Oklahoma Farm Bureau today applauds Sen. Jim Inhofe’s work to provide relief to farmers and ranchers affected by the devastating wildfires in Oklahoma, Kansas and Texas. Thanks to the efforts of Sen. Inhofe, President Donald Trump this week directed the U.S. Department of Agriculture to authorize emergency grazing on Conservation Reserve Program acres affected by the wildfire.
“Oklahoma Farm Bureau has stood by the farmers, ranchers, and rural residents impacted by the devastating wildfires in Oklahoma. I am proud to say that President Trump is standing by them too, with his decision to allow grazing on CRP lands during this emergency,” said OKFB President Tom Buchanan. “While there is no silver bullet, this action will go a long way to providing the immediate relief and support Oklahomans need to recover and rebuild from this disaster.”
To reduce the concentration of livestock near the burned areas, livestock owners who suffered damage during the March 2017 wildfire now are permitted to graze livestock on CRP land in other counties, or even other states.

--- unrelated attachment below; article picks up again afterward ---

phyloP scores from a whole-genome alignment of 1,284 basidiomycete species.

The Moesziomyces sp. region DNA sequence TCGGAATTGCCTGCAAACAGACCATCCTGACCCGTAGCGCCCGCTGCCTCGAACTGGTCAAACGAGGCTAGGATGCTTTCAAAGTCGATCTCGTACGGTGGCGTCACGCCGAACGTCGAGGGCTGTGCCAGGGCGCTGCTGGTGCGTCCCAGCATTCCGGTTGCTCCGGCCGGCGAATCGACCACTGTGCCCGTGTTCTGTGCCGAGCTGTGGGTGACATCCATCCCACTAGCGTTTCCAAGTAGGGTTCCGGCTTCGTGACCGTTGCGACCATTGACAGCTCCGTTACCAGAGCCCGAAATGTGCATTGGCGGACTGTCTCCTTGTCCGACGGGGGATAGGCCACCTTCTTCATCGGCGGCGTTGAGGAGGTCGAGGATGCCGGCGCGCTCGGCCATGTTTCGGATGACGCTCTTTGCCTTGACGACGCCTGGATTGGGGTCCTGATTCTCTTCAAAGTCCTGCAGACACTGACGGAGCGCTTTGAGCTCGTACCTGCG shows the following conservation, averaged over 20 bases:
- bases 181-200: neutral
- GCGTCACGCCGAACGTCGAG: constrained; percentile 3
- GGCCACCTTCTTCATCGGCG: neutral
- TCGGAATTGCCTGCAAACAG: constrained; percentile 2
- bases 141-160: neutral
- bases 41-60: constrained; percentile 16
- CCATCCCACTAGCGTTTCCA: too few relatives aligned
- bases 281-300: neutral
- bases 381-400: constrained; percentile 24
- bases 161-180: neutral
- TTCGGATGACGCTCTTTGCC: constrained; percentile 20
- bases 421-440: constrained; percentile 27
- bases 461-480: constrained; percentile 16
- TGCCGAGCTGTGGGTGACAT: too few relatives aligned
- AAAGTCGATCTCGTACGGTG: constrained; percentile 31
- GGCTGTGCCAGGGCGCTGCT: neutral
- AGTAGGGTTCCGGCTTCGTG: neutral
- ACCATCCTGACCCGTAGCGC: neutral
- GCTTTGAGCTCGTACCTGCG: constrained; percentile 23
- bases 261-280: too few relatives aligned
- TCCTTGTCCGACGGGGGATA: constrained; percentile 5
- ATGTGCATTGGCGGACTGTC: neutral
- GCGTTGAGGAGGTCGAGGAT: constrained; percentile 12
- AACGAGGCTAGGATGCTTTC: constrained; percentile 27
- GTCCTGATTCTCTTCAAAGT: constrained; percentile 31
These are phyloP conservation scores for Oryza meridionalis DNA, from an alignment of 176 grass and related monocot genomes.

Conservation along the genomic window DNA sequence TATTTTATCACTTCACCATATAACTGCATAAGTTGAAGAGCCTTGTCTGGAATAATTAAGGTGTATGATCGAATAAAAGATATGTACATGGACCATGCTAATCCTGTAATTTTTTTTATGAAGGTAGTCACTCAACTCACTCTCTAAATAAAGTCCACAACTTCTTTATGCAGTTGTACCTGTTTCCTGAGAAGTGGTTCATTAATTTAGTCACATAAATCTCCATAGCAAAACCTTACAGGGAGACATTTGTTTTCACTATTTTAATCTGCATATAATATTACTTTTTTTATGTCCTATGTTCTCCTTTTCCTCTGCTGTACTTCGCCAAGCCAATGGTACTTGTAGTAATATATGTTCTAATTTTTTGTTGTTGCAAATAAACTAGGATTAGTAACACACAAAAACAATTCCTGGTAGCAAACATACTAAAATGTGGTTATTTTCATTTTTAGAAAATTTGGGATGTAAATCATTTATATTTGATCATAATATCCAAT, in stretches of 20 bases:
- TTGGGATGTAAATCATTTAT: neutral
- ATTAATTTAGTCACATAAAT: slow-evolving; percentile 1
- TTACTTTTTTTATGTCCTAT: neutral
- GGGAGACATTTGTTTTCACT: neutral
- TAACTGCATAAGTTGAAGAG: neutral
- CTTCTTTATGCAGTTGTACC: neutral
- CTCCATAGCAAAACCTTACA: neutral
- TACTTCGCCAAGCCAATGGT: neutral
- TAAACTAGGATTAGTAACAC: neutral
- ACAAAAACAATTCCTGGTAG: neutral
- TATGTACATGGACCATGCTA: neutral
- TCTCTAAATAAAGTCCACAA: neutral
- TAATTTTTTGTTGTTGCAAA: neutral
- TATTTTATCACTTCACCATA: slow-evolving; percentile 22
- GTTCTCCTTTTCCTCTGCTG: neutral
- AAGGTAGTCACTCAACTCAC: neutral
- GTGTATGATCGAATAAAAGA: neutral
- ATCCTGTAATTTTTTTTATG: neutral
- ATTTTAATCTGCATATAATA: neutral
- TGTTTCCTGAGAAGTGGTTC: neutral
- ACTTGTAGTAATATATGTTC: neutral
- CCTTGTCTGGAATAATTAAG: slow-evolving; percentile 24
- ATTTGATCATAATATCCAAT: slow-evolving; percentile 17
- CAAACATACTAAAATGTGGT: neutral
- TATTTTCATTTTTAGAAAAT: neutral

“Authorizing emergency grazing on CRP lands throughout Oklahoma and even outside the state is a critical step in helping ranchers recover from the devastating impacts of the wildfires in Northwest Oklahoma and I applaud President Trump’s directive,” Inhofe said. “I have seen the damage of these fires first hand and spoken with numerous farmers and ranchers affected; while nothing will undo the damage done to the livelihood of so many in northwest Oklahoma, this measure will provide immediate relief to ranchers trying to cope with feeding their herds.
“I am pleased that this Administration is listening to and working for rural America. I look forward to continuing to work with the President and his administration to make sure Oklahomans get the relief they need.”
The directive includes CRP land under CP1, CP2, CP4, CP10, CP18 and CP38 practices. Livestock must be removed from CRP acres 90 days after access, but no later than Sept. 30, 2017. Livestock owners will be required to complete and sign a form verifying the livestock were on grazed land burned land.
Farmers and ranchers throughout northwest Oklahoma suffered the loss of thousands of cattle and thousands of miles of fence during the March wildfires that burned thousands of acres.
For more information on the emergency grazing authorization, livestock owners may contact local or state USDA Farm Service Agency offices.